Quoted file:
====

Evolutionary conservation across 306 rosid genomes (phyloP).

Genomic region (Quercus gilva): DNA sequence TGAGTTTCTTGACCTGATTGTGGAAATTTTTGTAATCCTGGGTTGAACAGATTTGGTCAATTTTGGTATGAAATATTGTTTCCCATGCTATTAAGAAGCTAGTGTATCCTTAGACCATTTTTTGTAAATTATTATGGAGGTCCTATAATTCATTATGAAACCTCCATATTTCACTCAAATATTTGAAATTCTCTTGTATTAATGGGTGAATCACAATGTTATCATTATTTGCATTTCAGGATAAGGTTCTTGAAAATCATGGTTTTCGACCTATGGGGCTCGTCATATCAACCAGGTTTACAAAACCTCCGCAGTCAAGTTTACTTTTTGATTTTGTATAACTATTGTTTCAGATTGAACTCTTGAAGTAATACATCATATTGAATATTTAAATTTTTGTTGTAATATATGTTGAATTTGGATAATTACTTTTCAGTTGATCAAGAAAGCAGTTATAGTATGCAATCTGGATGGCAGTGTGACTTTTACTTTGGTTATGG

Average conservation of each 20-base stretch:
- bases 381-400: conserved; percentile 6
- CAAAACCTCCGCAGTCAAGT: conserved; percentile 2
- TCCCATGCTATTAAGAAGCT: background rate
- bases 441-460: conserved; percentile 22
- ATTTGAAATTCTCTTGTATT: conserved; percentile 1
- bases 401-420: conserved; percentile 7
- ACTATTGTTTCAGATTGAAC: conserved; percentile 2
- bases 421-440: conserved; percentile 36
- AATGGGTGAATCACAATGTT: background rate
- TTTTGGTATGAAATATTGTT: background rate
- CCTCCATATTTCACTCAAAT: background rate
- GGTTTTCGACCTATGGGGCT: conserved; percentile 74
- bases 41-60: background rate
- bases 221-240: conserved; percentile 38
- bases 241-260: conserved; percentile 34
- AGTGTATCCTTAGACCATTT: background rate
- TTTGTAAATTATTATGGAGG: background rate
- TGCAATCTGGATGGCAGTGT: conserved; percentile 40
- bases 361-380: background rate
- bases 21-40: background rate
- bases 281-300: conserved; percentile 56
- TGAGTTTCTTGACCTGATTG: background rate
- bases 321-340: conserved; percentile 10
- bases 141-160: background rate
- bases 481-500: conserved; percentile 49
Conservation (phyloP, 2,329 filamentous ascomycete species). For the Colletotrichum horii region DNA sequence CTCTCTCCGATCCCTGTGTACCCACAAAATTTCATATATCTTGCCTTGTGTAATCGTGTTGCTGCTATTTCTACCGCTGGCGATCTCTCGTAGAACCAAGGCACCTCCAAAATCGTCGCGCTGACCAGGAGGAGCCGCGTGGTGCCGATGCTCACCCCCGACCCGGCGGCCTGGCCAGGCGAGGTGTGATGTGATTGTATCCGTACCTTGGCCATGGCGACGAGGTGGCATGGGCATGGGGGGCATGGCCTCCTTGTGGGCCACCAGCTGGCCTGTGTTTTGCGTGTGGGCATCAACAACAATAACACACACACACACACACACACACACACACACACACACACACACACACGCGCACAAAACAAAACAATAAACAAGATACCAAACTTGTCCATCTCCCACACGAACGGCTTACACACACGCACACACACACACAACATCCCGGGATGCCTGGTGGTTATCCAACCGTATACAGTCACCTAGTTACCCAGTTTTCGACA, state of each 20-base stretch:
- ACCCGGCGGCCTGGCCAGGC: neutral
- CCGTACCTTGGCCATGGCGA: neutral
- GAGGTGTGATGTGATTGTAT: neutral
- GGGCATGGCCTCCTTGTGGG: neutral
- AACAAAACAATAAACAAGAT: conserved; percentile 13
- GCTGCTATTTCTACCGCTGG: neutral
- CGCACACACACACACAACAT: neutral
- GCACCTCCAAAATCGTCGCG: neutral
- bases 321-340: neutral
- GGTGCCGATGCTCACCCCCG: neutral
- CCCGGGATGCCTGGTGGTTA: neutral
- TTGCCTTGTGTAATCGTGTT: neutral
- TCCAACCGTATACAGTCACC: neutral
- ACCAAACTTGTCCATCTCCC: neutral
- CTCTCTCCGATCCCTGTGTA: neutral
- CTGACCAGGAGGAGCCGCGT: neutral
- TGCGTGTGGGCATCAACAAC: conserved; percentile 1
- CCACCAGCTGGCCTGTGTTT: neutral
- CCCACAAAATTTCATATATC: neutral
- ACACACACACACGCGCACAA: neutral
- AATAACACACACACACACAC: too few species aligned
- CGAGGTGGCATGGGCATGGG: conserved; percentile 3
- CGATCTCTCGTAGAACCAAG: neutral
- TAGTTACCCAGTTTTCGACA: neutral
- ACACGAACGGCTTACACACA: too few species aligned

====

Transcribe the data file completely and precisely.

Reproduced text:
Evolutionary conservation across 306 rosid genomes (phyloP).

Genomic region (Quercus gilva): DNA sequence TGAGTTTCTTGACCTGATTGTGGAAATTTTTGTAATCCTGGGTTGAACAGATTTGGTCAATTTTGGTATGAAATATTGTTTCCCATGCTATTAAGAAGCTAGTGTATCCTTAGACCATTTTTTGTAAATTATTATGGAGGTCCTATAATTCATTATGAAACCTCCATATTTCACTCAAATATTTGAAATTCTCTTGTATTAATGGGTGAATCACAATGTTATCATTATTTGCATTTCAGGATAAGGTTCTTGAAAATCATGGTTTTCGACCTATGGGGCTCGTCATATCAACCAGGTTTACAAAACCTCCGCAGTCAAGTTTACTTTTTGATTTTGTATAACTATTGTTTCAGATTGAACTCTTGAAGTAATACATCATATTGAATATTTAAATTTTTGTTGTAATATATGTTGAATTTGGATAATTACTTTTCAGTTGATCAAGAAAGCAGTTATAGTATGCAATCTGGATGGCAGTGTGACTTTTACTTTGGTTATGG

Average conservation of each 20-base stretch:
- bases 381-400: conserved; percentile 6
- CAAAACCTCCGCAGTCAAGT: conserved; percentile 2
- TCCCATGCTATTAAGAAGCT: background rate
- bases 441-460: conserved; percentile 22
- ATTTGAAATTCTCTTGTATT: conserved; percentile 1
- bases 401-420: conserved; percentile 7
- ACTATTGTTTCAGATTGAAC: conserved; percentile 2
- bases 421-440: conserved; percentile 36
- AATGGGTGAATCACAATGTT: background rate
- TTTTGGTATGAAATATTGTT: background rate
- CCTCCATATTTCACTCAAAT: background rate
- GGTTTTCGACCTATGGGGCT: conserved; percentile 74
- bases 41-60: background rate
- bases 221-240: conserved; percentile 38
- bases 241-260: conserved; percentile 34
- AGTGTATCCTTAGACCATTT: background rate
- TTTGTAAATTATTATGGAGG: background rate
- TGCAATCTGGATGGCAGTGT: conserved; percentile 40
- bases 361-380: background rate
- bases 21-40: background rate
- bases 281-300: conserved; percentile 56
- TGAGTTTCTTGACCTGATTG: background rate
- bases 321-340: conserved; percentile 10
- bases 141-160: background rate
- bases 481-500: conserved; percentile 49
Conservation (phyloP, 2,329 filamentous ascomycete species). For the Colletotrichum horii region DNA sequence CTCTCTCCGATCCCTGTGTACCCACAAAATTTCATATATCTTGCCTTGTGTAATCGTGTTGCTGCTATTTCTACCGCTGGCGATCTCTCGTAGAACCAAGGCACCTCCAAAATCGTCGCGCTGACCAGGAGGAGCCGCGTGGTGCCGATGCTCACCCCCGACCCGGCGGCCTGGCCAGGCGAGGTGTGATGTGATTGTATCCGTACCTTGGCCATGGCGACGAGGTGGCATGGGCATGGGGGGCATGGCCTCCTTGTGGGCCACCAGCTGGCCTGTGTTTTGCGTGTGGGCATCAACAACAATAACACACACACACACACACACACACACACACACACACACACACACACACGCGCACAAAACAAAACAATAAACAAGATACCAAACTTGTCCATCTCCCACACGAACGGCTTACACACACGCACACACACACACAACATCCCGGGATGCCTGGTGGTTATCCAACCGTATACAGTCACCTAGTTACCCAGTTTTCGACA, state of each 20-base stretch:
- ACCCGGCGGCCTGGCCAGGC: neutral
- CCGTACCTTGGCCATGGCGA: neutral
- GAGGTGTGATGTGATTGTAT: neutral
- GGGCATGGCCTCCTTGTGGG: neutral
- AACAAAACAATAAACAAGAT: conserved; percentile 13
- GCTGCTATTTCTACCGCTGG: neutral
- CGCACACACACACACAACAT: neutral
- GCACCTCCAAAATCGTCGCG: neutral
- bases 321-340: neutral
- GGTGCCGATGCTCACCCCCG: neutral
- CCCGGGATGCCTGGTGGTTA: neutral
- TTGCCTTGTGTAATCGTGTT: neutral
- TCCAACCGTATACAGTCACC: neutral
- ACCAAACTTGTCCATCTCCC: neutral
- CTCTCTCCGATCCCTGTGTA: neutral
- CTGACCAGGAGGAGCCGCGT: neutral
- TGCGTGTGGGCATCAACAAC: conserved; percentile 1
- CCACCAGCTGGCCTGTGTTT: neutral
- CCCACAAAATTTCATATATC: neutral
- ACACACACACACGCGCACAA: neutral
- AATAACACACACACACACAC: too few species aligned
- CGAGGTGGCATGGGCATGGG: conserved; percentile 3
- CGATCTCTCGTAGAACCAAG: neutral
- TAGTTACCCAGTTTTCGACA: neutral
- ACACGAACGGCTTACACACA: too few species aligned